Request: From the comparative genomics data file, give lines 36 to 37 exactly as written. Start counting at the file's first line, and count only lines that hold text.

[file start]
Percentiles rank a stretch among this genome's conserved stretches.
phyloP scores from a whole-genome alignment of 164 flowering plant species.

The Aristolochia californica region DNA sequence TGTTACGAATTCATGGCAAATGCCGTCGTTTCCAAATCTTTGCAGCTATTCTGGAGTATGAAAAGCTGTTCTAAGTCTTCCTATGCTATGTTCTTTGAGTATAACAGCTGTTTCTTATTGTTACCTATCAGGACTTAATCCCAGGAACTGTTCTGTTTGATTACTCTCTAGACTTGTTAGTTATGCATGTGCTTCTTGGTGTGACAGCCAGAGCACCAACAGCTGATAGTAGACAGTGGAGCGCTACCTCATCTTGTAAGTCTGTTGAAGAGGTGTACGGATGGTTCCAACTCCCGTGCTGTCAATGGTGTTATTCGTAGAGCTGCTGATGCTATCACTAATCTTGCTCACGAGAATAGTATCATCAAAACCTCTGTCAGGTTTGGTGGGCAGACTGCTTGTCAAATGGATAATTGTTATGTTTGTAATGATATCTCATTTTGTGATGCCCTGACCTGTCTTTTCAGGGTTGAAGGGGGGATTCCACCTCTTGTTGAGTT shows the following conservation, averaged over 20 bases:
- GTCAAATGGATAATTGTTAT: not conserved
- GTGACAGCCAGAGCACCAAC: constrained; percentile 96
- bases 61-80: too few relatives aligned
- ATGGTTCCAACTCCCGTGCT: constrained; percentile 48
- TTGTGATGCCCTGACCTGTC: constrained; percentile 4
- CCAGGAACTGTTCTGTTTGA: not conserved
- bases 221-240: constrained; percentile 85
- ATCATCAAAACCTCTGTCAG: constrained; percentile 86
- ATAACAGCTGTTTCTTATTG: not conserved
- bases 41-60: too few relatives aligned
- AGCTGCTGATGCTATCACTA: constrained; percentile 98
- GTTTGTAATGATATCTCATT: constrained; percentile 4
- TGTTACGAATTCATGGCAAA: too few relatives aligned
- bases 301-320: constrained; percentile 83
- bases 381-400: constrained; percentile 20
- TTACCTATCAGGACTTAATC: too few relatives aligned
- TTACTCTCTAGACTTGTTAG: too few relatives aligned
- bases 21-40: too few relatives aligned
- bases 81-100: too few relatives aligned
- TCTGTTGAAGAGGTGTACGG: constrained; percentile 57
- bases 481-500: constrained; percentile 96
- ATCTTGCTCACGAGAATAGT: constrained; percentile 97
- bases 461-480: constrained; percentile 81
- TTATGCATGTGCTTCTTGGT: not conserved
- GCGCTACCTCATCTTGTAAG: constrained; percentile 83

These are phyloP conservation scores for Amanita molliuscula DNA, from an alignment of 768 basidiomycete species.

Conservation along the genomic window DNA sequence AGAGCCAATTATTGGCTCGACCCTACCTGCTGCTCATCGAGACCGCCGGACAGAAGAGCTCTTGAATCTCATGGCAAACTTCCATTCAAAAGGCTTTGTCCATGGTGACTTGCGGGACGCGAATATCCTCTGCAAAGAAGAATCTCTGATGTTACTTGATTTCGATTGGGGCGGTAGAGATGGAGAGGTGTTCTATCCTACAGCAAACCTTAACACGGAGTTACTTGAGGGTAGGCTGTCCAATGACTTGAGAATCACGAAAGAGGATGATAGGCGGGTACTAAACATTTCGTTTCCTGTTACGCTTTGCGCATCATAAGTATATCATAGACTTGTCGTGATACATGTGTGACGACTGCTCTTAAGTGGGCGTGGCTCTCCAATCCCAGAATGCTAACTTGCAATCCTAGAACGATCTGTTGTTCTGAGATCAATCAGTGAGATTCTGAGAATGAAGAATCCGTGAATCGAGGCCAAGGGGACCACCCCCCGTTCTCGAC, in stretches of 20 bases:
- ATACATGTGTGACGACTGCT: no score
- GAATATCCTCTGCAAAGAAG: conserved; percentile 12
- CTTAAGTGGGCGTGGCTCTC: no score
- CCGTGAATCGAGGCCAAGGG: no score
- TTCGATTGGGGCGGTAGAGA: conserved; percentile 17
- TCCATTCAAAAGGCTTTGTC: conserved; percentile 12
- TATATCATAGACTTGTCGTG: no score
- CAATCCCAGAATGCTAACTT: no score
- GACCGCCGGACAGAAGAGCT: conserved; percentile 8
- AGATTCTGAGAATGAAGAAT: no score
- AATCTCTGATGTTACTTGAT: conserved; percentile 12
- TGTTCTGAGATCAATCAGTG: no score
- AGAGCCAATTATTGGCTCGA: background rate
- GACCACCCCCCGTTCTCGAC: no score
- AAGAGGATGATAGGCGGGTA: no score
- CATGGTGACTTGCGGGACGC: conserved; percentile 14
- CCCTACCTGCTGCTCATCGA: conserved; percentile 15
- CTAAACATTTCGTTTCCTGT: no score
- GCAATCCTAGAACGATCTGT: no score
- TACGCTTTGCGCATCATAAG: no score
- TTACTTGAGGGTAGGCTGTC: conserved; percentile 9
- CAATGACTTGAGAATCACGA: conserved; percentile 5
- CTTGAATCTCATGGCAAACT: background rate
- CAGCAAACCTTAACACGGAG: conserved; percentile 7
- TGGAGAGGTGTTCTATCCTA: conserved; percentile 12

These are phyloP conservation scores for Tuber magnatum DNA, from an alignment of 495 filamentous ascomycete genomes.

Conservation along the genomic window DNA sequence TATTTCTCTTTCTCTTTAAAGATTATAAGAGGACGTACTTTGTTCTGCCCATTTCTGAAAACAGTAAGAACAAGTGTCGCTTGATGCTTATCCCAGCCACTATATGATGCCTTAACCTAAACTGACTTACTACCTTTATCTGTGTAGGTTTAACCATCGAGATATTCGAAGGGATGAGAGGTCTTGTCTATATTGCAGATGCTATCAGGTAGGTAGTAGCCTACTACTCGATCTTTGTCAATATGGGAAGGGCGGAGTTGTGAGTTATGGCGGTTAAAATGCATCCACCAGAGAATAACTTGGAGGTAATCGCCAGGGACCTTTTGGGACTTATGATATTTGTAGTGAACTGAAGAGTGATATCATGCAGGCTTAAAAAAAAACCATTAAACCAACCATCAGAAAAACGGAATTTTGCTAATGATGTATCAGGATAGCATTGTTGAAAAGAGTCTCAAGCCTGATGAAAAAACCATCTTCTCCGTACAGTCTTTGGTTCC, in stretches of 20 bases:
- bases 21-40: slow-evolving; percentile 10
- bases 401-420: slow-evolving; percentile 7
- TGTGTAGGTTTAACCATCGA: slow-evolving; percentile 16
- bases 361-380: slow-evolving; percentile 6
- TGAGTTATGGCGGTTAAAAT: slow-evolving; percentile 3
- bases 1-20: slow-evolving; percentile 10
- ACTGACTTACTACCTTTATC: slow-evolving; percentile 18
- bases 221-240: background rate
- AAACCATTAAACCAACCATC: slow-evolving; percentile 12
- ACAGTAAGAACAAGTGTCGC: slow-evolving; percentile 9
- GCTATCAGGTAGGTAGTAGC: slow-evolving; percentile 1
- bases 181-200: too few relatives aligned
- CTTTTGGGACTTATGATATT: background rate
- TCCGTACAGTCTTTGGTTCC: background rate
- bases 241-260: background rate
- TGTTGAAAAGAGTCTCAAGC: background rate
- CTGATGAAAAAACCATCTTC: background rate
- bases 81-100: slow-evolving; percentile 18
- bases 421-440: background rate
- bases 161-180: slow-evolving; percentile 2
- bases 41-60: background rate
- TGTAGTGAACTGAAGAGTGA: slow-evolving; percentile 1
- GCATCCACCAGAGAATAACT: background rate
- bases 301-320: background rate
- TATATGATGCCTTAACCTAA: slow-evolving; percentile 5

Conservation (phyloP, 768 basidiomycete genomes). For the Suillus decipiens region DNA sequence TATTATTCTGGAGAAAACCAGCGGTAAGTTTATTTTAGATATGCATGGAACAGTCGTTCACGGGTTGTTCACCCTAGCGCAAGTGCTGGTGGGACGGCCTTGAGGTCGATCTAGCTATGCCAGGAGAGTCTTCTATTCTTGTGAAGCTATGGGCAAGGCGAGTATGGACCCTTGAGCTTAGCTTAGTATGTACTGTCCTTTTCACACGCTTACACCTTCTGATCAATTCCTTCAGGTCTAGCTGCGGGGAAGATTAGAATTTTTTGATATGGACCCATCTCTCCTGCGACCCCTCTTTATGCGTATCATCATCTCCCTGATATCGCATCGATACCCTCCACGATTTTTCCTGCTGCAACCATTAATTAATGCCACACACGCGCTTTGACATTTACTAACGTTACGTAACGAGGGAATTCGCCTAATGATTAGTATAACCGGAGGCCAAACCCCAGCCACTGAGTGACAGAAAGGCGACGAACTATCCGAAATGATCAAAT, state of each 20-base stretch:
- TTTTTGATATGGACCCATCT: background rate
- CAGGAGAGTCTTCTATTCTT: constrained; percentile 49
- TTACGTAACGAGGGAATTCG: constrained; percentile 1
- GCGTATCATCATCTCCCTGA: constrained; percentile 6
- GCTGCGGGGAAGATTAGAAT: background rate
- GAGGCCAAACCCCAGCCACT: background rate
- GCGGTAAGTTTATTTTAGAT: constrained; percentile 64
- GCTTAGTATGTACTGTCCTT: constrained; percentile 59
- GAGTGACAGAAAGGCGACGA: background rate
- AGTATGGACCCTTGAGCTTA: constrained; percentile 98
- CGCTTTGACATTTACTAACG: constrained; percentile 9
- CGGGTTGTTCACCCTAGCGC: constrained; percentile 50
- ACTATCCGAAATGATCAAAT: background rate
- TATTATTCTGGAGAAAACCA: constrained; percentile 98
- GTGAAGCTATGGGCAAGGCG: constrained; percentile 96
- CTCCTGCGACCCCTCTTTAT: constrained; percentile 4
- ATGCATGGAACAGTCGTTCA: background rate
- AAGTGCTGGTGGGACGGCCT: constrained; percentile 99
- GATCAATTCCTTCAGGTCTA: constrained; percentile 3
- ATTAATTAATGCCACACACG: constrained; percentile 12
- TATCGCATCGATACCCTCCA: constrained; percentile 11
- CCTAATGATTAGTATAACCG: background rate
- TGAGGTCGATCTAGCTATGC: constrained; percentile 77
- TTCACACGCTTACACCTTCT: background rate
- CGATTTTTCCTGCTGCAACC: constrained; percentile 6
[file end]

- TCCATTCAAAAGGCTTTGTC: conserved; percentile 12
- TATATCATAGACTTGTCGTG: no score